The Occasional Perspective - 12/7/22
Opinions and Reflections
Shining Light On Dark Money – One of the elements I’ve cherished over the years from the 1960s onward when I became more cognizant of “issues” and “policy” in the US was the relatively open nature of information availability. Due to the transparency, the tragedy of the Vietnam War, the Watergate affair, the secret funding of regimes in Latin America, the impact of the withdrawal of US troops from various conflicts and the like have all been considered within the context of an open society questioning what the heck was going on…and, why? Now we learn that DonorsTrust – a 501(c)(3), tax-exempt charity received two separate anonymous gifts totaling more than $425 million dollars. The information was uncovered by POLITICO. In fact, the group brought in more than $1 billion in 2021. The problem with these funds is that it creates an ongoing opaque financing of the political ecosystem. It is groups like DonorsTrust that are becoming the conduits for funds from high net worth individuals as well as corporations. In effect, “the people” are bypassed through these not-for-profit groups. While the Supreme Court OK’d this in a decision several years ago, it is the type of decision that fosters the continued erosion of the board public interests. Rather, the perspective of the wealthy are the first fed at the political table. Some of my readers may disagree. But, this is affecting decisions by our political leaders across the board – including the health care sphere.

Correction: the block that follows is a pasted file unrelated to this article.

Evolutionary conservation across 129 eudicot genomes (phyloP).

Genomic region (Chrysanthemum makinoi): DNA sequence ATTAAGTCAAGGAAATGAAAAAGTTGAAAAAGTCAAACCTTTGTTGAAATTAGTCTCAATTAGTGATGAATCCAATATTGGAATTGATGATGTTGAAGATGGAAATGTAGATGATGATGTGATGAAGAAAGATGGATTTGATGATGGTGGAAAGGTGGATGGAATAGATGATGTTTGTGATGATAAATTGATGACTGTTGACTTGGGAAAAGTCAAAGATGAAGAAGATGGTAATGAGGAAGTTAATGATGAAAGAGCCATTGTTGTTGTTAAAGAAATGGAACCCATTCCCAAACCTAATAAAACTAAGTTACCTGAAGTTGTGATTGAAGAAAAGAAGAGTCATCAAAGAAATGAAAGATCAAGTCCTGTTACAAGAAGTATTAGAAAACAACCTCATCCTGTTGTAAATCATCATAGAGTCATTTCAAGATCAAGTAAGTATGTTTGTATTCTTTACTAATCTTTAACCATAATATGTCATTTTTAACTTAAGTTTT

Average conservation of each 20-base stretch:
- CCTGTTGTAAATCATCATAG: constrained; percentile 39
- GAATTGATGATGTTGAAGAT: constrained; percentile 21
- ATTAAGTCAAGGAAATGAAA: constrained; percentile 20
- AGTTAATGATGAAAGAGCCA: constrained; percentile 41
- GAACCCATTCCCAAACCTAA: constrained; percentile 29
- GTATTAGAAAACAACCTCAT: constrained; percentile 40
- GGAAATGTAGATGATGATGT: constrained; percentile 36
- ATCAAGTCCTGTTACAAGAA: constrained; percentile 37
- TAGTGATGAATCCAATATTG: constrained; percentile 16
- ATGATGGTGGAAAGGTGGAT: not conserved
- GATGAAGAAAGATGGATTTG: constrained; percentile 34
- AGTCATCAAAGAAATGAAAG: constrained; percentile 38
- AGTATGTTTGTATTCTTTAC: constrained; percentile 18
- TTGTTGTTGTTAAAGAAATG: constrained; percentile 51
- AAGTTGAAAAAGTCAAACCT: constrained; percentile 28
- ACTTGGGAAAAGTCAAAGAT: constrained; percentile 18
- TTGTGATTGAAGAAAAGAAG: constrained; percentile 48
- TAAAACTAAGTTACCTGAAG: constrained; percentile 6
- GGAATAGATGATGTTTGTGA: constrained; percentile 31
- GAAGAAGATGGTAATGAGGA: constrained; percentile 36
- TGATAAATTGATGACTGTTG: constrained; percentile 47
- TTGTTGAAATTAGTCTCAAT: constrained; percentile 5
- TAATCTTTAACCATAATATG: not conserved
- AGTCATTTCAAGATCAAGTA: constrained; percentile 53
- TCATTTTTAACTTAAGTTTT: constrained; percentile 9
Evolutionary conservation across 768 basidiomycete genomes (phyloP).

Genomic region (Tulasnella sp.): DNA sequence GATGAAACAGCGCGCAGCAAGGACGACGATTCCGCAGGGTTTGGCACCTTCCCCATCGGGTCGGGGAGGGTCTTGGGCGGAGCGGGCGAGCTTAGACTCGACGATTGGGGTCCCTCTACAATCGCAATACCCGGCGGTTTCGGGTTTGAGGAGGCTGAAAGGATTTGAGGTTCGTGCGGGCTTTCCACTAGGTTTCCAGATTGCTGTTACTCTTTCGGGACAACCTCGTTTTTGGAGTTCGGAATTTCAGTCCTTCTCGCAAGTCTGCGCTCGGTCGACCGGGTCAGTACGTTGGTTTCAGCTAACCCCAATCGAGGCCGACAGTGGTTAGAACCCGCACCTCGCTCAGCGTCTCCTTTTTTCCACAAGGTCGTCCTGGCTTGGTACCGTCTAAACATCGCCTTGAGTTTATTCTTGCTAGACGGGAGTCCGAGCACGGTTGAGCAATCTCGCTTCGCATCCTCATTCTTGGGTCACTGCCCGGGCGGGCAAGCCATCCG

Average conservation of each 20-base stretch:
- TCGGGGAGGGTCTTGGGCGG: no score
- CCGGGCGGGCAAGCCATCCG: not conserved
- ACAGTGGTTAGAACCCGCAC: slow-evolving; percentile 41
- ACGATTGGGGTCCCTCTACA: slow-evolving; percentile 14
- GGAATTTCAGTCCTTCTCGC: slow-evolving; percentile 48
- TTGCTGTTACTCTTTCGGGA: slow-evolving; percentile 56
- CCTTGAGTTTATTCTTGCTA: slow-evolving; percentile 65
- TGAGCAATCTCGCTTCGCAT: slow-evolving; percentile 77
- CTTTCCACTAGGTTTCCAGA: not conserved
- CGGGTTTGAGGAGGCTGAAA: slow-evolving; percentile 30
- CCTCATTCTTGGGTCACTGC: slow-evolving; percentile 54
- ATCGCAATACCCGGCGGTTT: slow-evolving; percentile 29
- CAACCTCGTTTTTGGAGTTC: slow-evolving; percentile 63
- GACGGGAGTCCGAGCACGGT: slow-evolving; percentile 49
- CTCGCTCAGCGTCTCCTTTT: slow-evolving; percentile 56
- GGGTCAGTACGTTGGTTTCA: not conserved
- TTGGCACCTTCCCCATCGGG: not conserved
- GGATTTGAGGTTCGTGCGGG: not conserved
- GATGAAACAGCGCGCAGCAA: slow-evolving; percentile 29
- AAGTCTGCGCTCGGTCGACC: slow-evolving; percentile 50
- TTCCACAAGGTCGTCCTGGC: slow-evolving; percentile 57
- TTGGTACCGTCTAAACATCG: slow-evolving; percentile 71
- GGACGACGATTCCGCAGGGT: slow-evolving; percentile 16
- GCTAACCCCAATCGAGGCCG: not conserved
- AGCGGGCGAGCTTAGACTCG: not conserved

On The Antitrust Cusp: Considerations Related to Hospital Consolidation – I recently came across a new item noting that the U.S. Senate Subcommittee on Competition Policy, Antitrust, and Consumer Rights held hearings in May, 2021 on the issue of increasing hospital monopoly power across the nation. The U.S. Senate hearing was a bipartisan affairs led by Sen. Lee (R-UT) and Sen. Klobuchar (D-MN). In addition to focusing on the problems, they also discussed potential solutions. I anticipate that this topic will be an ongoing discussion with major ramifications for care delivery as the U.S. health care system continues to evolve and change.